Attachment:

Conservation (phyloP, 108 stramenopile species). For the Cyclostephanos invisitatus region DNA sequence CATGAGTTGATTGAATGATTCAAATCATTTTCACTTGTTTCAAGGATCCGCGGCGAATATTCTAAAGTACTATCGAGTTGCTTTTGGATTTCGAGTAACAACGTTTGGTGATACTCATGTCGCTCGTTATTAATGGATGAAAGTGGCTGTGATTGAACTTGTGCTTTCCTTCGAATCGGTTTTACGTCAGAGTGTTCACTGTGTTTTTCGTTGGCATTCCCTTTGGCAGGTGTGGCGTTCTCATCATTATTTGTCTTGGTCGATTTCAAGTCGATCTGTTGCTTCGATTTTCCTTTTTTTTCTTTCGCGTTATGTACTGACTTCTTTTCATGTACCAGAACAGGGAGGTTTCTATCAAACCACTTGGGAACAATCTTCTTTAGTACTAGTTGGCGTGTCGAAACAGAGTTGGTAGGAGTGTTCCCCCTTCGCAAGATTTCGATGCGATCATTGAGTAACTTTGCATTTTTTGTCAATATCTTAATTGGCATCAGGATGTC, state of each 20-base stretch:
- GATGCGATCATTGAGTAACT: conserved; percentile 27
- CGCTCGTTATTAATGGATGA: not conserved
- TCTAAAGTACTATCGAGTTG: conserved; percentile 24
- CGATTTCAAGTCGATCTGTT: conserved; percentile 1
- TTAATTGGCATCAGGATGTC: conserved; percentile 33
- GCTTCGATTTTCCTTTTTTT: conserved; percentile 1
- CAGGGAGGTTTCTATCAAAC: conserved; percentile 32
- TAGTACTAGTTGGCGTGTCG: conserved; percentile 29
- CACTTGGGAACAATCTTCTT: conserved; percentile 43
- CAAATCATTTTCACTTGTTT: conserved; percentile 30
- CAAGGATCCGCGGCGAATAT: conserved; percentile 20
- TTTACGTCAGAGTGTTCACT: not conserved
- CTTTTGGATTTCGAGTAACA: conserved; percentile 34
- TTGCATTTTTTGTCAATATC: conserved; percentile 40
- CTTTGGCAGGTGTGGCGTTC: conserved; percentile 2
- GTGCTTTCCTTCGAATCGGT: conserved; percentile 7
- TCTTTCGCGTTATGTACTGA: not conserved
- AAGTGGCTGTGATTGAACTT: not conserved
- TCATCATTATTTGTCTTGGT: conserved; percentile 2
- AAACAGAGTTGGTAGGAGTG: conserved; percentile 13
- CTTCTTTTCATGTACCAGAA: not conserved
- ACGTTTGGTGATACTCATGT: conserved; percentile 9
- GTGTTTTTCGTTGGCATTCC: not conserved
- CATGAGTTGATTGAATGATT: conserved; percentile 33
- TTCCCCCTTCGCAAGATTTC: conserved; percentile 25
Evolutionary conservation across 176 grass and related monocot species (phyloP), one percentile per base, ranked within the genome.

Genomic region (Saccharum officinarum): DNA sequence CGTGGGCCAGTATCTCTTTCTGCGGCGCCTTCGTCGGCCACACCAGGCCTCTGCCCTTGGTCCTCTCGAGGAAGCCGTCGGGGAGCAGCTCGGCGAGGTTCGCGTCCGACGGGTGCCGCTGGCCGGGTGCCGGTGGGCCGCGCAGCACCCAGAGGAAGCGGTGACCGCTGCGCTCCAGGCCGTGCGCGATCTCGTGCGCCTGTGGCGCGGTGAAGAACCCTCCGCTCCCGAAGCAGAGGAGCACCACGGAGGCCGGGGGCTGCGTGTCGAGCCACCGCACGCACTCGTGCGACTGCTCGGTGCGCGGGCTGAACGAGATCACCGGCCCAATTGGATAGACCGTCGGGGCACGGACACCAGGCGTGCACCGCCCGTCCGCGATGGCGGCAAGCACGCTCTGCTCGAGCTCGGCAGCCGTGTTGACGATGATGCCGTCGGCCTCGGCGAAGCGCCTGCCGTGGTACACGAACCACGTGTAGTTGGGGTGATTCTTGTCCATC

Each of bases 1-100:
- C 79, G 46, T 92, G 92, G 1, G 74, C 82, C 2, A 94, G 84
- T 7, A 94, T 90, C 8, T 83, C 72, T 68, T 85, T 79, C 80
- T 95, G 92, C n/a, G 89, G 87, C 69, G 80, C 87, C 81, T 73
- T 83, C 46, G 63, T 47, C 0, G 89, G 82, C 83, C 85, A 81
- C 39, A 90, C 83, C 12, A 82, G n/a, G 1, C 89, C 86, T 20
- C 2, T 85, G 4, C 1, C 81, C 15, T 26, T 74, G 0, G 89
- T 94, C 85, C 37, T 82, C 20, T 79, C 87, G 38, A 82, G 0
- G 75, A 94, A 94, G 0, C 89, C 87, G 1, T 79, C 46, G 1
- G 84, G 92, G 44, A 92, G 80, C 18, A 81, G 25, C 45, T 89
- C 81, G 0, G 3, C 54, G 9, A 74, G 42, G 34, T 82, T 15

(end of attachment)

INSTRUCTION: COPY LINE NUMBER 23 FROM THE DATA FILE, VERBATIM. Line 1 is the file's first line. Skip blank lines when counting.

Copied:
- ACGTTTGGTGATACTCATGT: conserved; percentile 9